What’s with These Shoeshine Guys?


What’s with These Shoeshine Guys?

I’ve written about Larry the shoeshine guy at Midway Airport in Chicago, and Gerald, from the Phoenix Airport. I can’t imagine the untapped resources that industry has for Salt-of-the-Earth wisdom. I’m never disappointed after a shine. 

Don’t get me wrong, I’ve had shoes nearly ruined from some, but the conversations are worth the cost of a new pair of Cole Haans. You can tell a lot about a person by their shoes. Jeff Sparrow (Marcy’s better half) of Park Assist and I both wear the same style of Cole Haans, clearly a sign of brilliance.

We need to keep people, real people, in our businesses and treasure them. 


Tony is one of the family members that own Cento Shoes in downtown Indianapolis. Cento Shoes is part of the history of Indy. Many businessmen would get a shine at Cento Shoes before heading to get a shrimp cocktail, a Manhattan and a steak at St. Elmo’s. Tony and his brother care for the store that his mother still influences. On-line commerce is seriously threatening small, brick and mortar (and sweat) stores like Cento Shoes. Nothing replaces a handshake and tradition from my point of view. Plus, you can’t get a good shoeshine online. 

Tony has had any number of personalities do the shining for him in front of his double-wide throne covered with worn, soft black leather, adjacent to a huge picture window looking out over Meridian Street. The shadow of a parking garage makes its way across the sidewalk in front of Cento Shoes. 

After hearing that I sold the lights in the garage next door and seeing them burn while looking through the windows on the adjacent wall of this corner lot, Tony immediately asks if I know Perry Griffith. I smile and comment that Perry is one of our industry’s best people. It’s no surprise that Perry would frequent Cento Shoes and take care of Tony. It’s what people from the parking world do. We are a human touch business and we are part of life’s experience. 

Tony was taken back by my confidence and my passion. I could see that he believed in his product just as much as I believed in mine. As I stated, times have not always been good for Tony and the same goes for me, as well. The longer Tony and I talked, the more I saw how alike we were. 

I asked about the last guy that shined my shoes who used a blow torch in the process. He said, like the others, when you come in late, you lose your job and when you pee into a cup and it turns the wrong color, you are out. That certainly explains why Tony was doing the shining this day. We talked sports, politics and mostly about work ethic, putting a hard day of work in for a good night’s sleep. 

Many great people fail. If Tony’s business fails, it won’t be because he isn’t working hard and doing many of the right things. It will be because culture has changed the shoe business and adaptation is a requirement today to survive in business. Case in point, Blockbuster. 

My youngest goes through soccer cleats like mad. He buys them on-line from a soccer specialty site. We still buy some stuff from Soccer Village and the last time I was there, I asked one of the guys about how their shoe sales were going. He shared that most kids today buy their cleats on-line.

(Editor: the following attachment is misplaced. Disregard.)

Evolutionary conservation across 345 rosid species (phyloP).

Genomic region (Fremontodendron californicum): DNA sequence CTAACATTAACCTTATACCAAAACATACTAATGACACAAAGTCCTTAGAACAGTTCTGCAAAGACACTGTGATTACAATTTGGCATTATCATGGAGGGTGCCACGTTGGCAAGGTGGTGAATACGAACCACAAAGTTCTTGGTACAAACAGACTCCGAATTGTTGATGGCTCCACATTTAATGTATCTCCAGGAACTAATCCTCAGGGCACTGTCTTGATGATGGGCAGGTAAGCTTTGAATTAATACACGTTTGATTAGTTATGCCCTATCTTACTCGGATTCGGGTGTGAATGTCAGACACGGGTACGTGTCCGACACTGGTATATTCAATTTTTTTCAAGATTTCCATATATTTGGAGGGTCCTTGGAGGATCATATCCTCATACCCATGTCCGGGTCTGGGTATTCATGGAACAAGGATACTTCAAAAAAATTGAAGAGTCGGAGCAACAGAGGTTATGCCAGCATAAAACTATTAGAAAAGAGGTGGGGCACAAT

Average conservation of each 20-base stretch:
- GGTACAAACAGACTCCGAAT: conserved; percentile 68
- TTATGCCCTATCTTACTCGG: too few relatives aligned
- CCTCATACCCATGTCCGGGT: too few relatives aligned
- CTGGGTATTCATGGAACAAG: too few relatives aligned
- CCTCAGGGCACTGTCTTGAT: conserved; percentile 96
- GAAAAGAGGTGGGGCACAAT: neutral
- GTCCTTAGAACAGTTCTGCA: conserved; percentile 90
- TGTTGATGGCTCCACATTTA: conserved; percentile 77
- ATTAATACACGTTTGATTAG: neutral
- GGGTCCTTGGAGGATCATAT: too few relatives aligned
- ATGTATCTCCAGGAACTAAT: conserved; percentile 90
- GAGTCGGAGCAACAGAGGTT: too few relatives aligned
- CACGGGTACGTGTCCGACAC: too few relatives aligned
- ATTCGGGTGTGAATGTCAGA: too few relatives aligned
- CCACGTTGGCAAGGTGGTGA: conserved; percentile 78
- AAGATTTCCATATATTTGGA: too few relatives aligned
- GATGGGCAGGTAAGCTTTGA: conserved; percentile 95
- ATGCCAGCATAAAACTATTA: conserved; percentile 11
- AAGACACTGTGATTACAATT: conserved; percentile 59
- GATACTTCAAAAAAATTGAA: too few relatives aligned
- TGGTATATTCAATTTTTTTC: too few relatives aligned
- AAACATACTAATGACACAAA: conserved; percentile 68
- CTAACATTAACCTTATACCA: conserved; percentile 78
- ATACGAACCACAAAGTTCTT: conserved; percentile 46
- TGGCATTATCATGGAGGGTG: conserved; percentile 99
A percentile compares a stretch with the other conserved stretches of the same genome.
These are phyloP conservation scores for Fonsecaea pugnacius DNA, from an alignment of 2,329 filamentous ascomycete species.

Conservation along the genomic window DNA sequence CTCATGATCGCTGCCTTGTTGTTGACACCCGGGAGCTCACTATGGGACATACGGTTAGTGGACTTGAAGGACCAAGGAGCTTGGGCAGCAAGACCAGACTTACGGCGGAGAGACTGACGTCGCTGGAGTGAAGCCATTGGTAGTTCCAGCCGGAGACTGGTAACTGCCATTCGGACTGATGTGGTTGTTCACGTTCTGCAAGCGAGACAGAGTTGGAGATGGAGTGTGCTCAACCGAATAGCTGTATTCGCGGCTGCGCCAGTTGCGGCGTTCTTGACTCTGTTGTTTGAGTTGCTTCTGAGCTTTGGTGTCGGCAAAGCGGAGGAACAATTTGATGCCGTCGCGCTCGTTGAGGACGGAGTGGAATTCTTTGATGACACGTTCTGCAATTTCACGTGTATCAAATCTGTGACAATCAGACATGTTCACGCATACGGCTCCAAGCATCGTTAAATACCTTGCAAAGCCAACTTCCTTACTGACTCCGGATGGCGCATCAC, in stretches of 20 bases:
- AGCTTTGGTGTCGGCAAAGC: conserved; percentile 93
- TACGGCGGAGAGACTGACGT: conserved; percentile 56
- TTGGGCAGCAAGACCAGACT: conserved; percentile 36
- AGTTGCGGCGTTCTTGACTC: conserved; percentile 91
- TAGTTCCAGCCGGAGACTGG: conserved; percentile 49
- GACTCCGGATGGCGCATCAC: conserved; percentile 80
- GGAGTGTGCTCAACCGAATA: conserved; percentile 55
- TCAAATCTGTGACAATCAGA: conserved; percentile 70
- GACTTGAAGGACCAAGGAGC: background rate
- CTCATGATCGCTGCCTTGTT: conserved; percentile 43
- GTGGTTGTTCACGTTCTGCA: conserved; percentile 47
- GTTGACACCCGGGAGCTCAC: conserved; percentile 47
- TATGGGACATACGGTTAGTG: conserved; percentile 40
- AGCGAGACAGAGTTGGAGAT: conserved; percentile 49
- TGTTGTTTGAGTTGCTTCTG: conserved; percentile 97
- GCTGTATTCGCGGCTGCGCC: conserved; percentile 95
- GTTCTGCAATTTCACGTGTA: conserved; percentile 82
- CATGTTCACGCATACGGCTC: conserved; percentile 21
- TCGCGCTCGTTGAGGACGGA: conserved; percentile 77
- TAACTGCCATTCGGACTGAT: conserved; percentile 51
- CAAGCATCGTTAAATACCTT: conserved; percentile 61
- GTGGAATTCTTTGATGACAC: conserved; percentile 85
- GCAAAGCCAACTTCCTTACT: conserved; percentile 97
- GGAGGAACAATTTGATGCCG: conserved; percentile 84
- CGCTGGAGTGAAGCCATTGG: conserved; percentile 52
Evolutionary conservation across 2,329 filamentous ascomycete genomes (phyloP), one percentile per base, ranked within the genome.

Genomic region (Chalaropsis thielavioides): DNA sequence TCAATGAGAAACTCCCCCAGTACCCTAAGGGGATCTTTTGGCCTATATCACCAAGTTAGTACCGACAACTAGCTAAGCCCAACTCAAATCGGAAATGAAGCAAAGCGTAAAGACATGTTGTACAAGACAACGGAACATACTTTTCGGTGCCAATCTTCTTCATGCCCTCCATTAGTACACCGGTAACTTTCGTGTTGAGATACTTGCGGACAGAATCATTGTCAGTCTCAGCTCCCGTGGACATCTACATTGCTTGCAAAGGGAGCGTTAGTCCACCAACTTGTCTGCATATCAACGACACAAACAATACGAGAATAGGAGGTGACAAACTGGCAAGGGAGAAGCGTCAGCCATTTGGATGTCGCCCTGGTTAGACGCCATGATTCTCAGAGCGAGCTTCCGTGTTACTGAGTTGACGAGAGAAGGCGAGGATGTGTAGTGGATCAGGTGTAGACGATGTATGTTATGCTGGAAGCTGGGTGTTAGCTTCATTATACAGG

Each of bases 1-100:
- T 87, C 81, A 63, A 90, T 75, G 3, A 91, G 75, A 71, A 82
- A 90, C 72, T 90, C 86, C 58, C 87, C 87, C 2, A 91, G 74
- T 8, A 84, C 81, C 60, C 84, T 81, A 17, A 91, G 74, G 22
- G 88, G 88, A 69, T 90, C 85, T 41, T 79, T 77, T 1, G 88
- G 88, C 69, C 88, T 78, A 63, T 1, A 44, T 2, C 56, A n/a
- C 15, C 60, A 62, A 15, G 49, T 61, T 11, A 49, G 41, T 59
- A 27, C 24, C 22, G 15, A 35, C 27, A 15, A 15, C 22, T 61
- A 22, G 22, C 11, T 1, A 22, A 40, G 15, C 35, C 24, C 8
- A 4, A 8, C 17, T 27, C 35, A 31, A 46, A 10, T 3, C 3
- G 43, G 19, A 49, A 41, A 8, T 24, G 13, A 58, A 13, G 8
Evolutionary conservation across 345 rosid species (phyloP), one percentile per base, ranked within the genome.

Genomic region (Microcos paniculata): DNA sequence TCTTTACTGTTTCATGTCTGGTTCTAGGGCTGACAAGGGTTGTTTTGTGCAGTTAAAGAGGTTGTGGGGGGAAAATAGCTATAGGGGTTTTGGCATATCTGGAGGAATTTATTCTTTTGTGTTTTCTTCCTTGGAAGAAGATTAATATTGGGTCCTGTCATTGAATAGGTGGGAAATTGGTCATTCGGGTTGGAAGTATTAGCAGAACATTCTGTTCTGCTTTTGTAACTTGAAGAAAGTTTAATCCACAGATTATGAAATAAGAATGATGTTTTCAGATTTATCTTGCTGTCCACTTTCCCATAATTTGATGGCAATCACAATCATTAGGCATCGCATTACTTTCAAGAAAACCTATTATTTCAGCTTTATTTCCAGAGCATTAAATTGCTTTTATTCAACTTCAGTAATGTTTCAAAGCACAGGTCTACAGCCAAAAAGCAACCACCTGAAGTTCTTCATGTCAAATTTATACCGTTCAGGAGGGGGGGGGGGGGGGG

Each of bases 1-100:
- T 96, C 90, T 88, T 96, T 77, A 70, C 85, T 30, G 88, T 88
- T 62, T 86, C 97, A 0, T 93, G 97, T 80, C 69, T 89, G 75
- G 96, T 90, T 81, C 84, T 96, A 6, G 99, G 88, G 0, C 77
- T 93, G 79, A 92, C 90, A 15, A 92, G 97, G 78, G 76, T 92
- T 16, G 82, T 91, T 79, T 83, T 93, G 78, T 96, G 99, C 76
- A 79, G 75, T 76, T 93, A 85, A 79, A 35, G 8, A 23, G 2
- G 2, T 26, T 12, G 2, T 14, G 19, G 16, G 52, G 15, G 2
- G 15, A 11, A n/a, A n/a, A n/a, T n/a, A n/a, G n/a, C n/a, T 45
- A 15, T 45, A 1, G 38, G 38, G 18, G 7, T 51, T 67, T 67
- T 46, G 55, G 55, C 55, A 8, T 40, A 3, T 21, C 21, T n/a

I suggested this. Charge the kids $5 for trying shoes on, and $10 off the purchase if they actually buy them from him. His jaw dropped. I said, listen, I send so many shoes back that don’t fit. If my son could pay you $5 to try on the actual shoes, it would save me a huge hassle. Plus, he’ll walk out with new shin pads and a jersey he saw on sale. Get the kids into the store is what I told him, find any way possible. 

Tony gets it. I watched a nice-looking middle-aged man walk in the store and try on some shoes. We both discussed the benefits of a good pair of shoes. After a short discussion that he and Tony had, I watched an old-fashioned transaction take place. The price dropped quickly from $225 to a negotiated $180, a fair price for a pair of Johnson Murphy’s. 

I guess the words that followed were the sign of a healthy customer-focused business. The guy said, “I’ll see you next week, Tony.” Tony provides a raw, safe, comfortable, step back into simpler times shopping experience, complete with old fashioned memories perfectly seasoned with human touch. 

I hate that people in our industry are being replaced by pay-on-foot stations. I understand why and I don’t have a problem with it, progress is important. I don’t like losing the personal touch. I guess that’s why Parking Operators embrace Parker Technology. Parker Technology brings a personal transaction into a cashless parking experience. They have found a way to keep people in parking. Brian Wolff, President and CEO is a people person and an excellent storyteller. Not sure how good of a golfer he is, but he does like to try.

Let’s all learn a lesson from Tony. We need to keep people, real people, in our businesses and treasure them. I was pleased to have an opportunity to hear Mahesh Ramanujam, President and CEO of the U.S. Green Building Council speak this week. In discussing AI, Artificial Intelligence and the theory that AI will replace people, he made it evidently clear that man still has his hands on the plug. 

Last night, when Alexa decided to provide an unscheduled non-stop LED light show on my nightstand, I simply added my personal human interaction and pulled the plug.

Article contributed by:
Jeff Pinyot
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